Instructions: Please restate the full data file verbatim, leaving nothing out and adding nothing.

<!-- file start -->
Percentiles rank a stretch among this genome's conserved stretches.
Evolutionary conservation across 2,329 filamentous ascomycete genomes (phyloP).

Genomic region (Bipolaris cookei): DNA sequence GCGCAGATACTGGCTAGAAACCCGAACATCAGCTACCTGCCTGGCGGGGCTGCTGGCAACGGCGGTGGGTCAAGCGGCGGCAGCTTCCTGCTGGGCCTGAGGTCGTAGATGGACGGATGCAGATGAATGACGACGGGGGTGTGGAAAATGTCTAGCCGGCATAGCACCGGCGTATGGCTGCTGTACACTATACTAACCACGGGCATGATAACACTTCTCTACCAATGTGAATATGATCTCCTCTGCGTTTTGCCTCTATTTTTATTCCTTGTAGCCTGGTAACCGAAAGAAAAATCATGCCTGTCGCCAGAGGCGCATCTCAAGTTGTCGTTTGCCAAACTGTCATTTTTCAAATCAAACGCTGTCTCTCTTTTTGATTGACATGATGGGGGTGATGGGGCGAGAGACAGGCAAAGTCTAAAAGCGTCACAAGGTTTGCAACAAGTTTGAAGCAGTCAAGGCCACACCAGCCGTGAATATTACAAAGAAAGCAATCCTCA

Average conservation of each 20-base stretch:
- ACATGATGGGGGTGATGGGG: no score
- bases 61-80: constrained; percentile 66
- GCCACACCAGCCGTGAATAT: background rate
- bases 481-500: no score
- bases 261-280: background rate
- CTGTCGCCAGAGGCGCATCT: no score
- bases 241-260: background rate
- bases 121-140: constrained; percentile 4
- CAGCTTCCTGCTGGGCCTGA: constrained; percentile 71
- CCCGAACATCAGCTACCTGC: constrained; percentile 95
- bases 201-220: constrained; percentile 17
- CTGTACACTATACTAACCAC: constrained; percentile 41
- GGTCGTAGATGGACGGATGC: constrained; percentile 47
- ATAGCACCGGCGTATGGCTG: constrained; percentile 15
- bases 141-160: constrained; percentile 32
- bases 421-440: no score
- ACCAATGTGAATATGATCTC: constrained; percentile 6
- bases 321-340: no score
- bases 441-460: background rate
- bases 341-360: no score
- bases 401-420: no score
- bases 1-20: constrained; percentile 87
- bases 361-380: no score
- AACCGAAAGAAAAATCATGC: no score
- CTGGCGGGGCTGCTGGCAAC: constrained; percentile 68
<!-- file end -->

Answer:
Percentiles rank a stretch among this genome's conserved stretches.
Evolutionary conservation across 2,329 filamentous ascomycete genomes (phyloP).

Genomic region (Bipolaris cookei): DNA sequence GCGCAGATACTGGCTAGAAACCCGAACATCAGCTACCTGCCTGGCGGGGCTGCTGGCAACGGCGGTGGGTCAAGCGGCGGCAGCTTCCTGCTGGGCCTGAGGTCGTAGATGGACGGATGCAGATGAATGACGACGGGGGTGTGGAAAATGTCTAGCCGGCATAGCACCGGCGTATGGCTGCTGTACACTATACTAACCACGGGCATGATAACACTTCTCTACCAATGTGAATATGATCTCCTCTGCGTTTTGCCTCTATTTTTATTCCTTGTAGCCTGGTAACCGAAAGAAAAATCATGCCTGTCGCCAGAGGCGCATCTCAAGTTGTCGTTTGCCAAACTGTCATTTTTCAAATCAAACGCTGTCTCTCTTTTTGATTGACATGATGGGGGTGATGGGGCGAGAGACAGGCAAAGTCTAAAAGCGTCACAAGGTTTGCAACAAGTTTGAAGCAGTCAAGGCCACACCAGCCGTGAATATTACAAAGAAAGCAATCCTCA

Average conservation of each 20-base stretch:
- ACATGATGGGGGTGATGGGG: no score
- bases 61-80: constrained; percentile 66
- GCCACACCAGCCGTGAATAT: background rate
- bases 481-500: no score
- bases 261-280: background rate
- CTGTCGCCAGAGGCGCATCT: no score
- bases 241-260: background rate
- bases 121-140: constrained; percentile 4
- CAGCTTCCTGCTGGGCCTGA: constrained; percentile 71
- CCCGAACATCAGCTACCTGC: constrained; percentile 95
- bases 201-220: constrained; percentile 17
- CTGTACACTATACTAACCAC: constrained; percentile 41
- GGTCGTAGATGGACGGATGC: constrained; percentile 47
- ATAGCACCGGCGTATGGCTG: constrained; percentile 15
- bases 141-160: constrained; percentile 32
- bases 421-440: no score
- ACCAATGTGAATATGATCTC: constrained; percentile 6
- bases 321-340: no score
- bases 441-460: background rate
- bases 341-360: no score
- bases 401-420: no score
- bases 1-20: constrained; percentile 87
- bases 361-380: no score
- AACCGAAAGAAAAATCATGC: no score
- CTGGCGGGGCTGCTGGCAAC: constrained; percentile 68